Jamaica Hospital’s state- of-the-art Sleep Center provides several testing options to diagnose and treat sleep disorders such as obstructive sleep apnea. Our staff consists of highly skilled, board-certified sleep specialists and respiratory therapists. We also boast an impressive 2:1 technician patient ratio, which provides our patients with the optimal attention they need during their sleep study. To schedule an appointment with Dr. Mayank Shuklah or other sleep specialists at Jamaica Hospital, please call, 718-206-5916.

All content of this newsletter is intended for general information purposes only and is not intended or implied to be a substitute for professional medical advice, diagnosis or treatment. Please consult a medical professional before adopting any of the suggestions on this page. You must never disregard professional medical advice or delay seeking medical treatment based upon any content of this newsletter. PROMPTLY CONSULT YOUR PHYSICIAN OR CALL 911 IF YOU BELIEVE YOU HAVE A MEDICAL EMERGENCY.

Chronic Fatigue Syndrome

Chronic Fatigue Syndrome (CFS) is a chronic illness that is of unknown origin. It typically leaves the patient feeling extremely tired, it may get worse with mental or physical activity, and usually does not improve with rest. There are a few theories as to what causes the condition but none have been proven. Some physicians believe it may be caused by a viral infection or possibly caused by stress.
There are eight signs and symptoms of Chronic Fatigue Syndrome:
• Fatigue
• Loss of memory or concentration
• Sore throat
• Muscle pain that is unexplained
• Enlarged lymph nodes in neck or armpits
• Joint pain without swelling or redness
• Headaches
• Sleep that does not refresh the body
• Extreme exhaustion that lasts more than 24 hours
Some factors that may contribute to Chronic Fatigue Syndrome are:
• Age – Usually affects people in their 40’s and 50’s
• Gender – Affects women more often than men
• Stress – People under a lot of stress may develop the condition more frequently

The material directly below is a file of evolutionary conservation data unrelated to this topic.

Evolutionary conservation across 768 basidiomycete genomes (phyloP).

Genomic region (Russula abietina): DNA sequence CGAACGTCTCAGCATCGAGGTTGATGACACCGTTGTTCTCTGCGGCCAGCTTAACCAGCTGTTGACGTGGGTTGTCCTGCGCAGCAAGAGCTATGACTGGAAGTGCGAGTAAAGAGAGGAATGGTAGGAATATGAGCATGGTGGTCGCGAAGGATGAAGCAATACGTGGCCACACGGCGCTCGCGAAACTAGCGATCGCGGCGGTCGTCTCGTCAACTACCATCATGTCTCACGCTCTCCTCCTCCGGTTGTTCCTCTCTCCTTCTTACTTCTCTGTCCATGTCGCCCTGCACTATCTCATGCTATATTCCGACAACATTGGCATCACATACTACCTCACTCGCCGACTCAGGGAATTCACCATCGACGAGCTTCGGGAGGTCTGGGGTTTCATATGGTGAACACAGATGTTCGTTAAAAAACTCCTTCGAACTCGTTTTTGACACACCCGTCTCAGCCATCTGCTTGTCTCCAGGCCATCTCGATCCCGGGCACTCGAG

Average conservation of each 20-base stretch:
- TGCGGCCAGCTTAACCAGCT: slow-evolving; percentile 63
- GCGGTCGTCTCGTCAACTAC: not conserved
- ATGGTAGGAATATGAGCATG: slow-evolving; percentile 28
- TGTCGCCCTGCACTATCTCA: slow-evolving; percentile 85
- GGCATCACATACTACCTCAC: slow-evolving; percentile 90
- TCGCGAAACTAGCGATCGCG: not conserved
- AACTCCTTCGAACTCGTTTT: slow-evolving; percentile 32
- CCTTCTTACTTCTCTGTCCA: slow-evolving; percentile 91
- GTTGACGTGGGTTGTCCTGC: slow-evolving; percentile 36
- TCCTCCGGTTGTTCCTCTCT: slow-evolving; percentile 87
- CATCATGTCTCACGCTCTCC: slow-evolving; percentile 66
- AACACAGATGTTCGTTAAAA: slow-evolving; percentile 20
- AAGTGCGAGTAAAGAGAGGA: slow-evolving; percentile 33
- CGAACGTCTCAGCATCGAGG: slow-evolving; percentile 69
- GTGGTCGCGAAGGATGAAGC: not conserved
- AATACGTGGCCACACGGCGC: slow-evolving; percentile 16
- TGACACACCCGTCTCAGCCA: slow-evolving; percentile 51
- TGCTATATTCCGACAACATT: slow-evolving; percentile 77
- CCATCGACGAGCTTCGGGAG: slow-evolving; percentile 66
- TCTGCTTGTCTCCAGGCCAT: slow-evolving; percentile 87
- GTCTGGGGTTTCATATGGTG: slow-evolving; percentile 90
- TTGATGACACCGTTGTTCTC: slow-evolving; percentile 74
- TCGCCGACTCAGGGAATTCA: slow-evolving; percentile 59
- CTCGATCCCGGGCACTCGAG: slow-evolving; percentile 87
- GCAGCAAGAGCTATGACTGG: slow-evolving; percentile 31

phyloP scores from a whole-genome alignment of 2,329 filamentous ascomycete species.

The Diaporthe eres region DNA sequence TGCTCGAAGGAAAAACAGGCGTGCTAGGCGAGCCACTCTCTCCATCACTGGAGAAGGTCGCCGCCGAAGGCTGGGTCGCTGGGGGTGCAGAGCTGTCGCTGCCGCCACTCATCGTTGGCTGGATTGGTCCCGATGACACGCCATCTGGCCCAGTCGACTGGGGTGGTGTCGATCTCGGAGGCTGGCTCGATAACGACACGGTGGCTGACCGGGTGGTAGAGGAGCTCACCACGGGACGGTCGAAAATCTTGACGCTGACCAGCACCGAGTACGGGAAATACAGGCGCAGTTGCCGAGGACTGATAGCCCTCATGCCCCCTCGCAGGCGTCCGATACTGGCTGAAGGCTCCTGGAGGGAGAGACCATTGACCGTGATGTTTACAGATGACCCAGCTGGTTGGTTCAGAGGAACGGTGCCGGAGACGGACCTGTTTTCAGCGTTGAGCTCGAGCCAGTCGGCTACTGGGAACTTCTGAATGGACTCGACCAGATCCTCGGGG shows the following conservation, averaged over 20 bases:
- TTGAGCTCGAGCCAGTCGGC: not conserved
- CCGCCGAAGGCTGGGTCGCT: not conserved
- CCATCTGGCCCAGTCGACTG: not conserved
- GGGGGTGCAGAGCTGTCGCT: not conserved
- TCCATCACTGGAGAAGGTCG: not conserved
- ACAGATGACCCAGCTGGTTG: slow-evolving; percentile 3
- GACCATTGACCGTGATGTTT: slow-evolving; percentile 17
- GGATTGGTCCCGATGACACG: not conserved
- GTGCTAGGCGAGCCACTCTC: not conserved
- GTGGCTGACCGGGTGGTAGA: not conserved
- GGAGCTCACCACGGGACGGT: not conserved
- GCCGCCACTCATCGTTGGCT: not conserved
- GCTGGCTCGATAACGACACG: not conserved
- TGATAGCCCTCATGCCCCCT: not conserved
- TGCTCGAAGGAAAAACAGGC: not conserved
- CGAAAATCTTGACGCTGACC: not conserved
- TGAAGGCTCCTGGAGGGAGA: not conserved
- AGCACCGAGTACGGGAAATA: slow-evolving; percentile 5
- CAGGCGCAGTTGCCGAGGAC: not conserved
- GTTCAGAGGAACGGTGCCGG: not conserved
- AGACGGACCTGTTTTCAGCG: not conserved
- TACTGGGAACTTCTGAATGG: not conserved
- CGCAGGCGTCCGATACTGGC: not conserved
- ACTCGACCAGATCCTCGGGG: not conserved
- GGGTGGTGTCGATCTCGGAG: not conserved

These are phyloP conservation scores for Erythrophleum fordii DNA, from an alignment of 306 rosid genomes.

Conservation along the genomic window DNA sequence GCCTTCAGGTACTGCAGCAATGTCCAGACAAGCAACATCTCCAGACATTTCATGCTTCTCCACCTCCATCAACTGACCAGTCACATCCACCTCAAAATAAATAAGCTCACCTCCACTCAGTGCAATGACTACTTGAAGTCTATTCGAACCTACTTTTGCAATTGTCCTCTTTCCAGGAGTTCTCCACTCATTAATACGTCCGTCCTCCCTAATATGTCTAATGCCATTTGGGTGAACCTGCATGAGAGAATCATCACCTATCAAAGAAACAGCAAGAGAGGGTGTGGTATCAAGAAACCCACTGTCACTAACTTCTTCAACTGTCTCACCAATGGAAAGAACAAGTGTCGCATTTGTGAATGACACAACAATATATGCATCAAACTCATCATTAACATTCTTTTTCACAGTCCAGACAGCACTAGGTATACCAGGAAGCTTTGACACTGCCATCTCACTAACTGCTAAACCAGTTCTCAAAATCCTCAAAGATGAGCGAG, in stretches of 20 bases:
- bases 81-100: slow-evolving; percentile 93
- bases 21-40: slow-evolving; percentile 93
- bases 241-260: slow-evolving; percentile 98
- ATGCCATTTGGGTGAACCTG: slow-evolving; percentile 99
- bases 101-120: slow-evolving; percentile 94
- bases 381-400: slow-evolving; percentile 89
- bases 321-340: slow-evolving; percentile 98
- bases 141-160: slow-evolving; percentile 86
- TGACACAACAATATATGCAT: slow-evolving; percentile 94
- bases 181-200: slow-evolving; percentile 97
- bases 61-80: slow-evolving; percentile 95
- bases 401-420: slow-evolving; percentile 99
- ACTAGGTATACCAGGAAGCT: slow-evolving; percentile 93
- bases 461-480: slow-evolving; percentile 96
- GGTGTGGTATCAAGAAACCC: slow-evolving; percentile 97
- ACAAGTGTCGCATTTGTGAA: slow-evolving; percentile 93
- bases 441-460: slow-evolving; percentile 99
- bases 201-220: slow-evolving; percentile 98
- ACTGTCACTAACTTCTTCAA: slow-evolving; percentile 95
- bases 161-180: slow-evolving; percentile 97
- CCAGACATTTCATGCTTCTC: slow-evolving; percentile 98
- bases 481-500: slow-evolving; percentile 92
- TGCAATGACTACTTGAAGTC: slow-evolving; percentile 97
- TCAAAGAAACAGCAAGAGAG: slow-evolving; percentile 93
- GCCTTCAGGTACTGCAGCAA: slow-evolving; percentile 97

• Depression
• Lifestyle restrictions – owing to physical disability or being home bound.
It is important to have a thorough check up to make certain that there are no other chronic health issues that may be causing symptoms similar to chronic fatigue syndrome. There is no cure for the condition and treatment options are geared towards the improvement of the symptoms. In some cases antidepressants may be used and sleeping pills which may aid in getting some rest. If you would like to make an appointment with a physician at Jamaica Hospital to discuss unexplained fatigue, please call 718-206-6742.ThinkstockPhotos-499259104

All content of this newsletter is intended for general information purposes only and is not intended or implied to be a substitute for professional medical advice, diagnosis or treatment. Please consult a medical professional before adopting any of the suggestions on this page. You must never disregard professional medical advice or delay seeking medical treatment based upon any content of this newsletter. PROMPTLY CONSULT YOUR PHYSICIAN OR CALL 911 IF YOU BELIEVE YOU HAVE A MEDICAL EMERGENCY.

Is Social Media Making Me Fat?

Have you ever wondered why when you see postings of food on social media that are pleasing to your eyes, you immediately begin to desire that food or think, “Gee, I’m hungry?

The human mind is divided into two parts, the conscious and subconscious mind.  The conscious mind works while we are awake, while the subconscious mind is always activated.  The subconscious mind regulates everything in our body, our character, our speech and receives and processes information. The food and beverage postings on social media speak directly to our conscious and subconscious mind.

According to researchers, 70 percent of household meals in America are influenced by digital media.  Pictures of food and beverages show up on news feeds 63 percent of the time.  One popular social media site noted that a widely used food hashtag marked photos of snacks and meals 54 million times on their site alone.

In addition to subliminally causing you to want to eat more food, studies have shown that people who spent two hours or more using a device with LED display, such as a smart phone or tablet, had a corresponding dip in melatonin levels.  Melatonin is the chemical that prepares your body for sleep. When we lose sleep, we can pack on extra pounds because there is a link between sleep loss and weight gain.  If you are awake for longer periods of time, you may be more inclined to reach for a late night snack or bag of chips.